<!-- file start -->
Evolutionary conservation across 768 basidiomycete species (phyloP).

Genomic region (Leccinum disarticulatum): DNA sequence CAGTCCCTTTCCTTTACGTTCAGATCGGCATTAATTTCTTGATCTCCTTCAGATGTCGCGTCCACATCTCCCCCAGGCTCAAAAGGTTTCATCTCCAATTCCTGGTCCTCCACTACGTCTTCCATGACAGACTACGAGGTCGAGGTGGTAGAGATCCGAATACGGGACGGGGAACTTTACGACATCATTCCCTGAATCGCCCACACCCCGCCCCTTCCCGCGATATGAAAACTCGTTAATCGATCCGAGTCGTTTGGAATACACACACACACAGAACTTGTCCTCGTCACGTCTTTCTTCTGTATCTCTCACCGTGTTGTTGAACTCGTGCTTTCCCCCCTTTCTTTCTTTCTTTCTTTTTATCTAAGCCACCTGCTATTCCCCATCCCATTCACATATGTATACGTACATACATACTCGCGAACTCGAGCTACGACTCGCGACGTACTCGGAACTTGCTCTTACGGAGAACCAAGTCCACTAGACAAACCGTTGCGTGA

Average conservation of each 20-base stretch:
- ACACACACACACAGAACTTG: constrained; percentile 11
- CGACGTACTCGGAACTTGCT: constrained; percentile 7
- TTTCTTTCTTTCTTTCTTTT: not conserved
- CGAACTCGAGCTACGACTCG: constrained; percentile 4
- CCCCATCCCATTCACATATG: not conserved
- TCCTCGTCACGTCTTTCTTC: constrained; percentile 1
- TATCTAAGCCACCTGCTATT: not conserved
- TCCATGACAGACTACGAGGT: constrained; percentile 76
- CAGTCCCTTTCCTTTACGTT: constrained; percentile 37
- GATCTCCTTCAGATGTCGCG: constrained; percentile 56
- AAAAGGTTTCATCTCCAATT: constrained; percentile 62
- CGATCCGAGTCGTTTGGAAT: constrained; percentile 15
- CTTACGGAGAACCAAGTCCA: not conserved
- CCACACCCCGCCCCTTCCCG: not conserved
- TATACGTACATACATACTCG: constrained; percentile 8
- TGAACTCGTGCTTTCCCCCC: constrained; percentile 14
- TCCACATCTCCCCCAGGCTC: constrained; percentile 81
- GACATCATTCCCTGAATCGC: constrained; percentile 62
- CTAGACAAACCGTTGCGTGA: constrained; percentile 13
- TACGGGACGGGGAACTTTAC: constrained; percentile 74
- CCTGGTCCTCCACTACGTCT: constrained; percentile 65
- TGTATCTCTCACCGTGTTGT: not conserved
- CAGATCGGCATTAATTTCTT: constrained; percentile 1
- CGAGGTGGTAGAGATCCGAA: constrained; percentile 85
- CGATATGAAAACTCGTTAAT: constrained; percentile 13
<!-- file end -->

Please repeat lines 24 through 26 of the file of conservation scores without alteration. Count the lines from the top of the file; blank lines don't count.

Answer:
- CCTGGTCCTCCACTACGTCT: constrained; percentile 65
- TGTATCTCTCACCGTGTTGT: not conserved
- CAGATCGGCATTAATTTCTT: constrained; percentile 1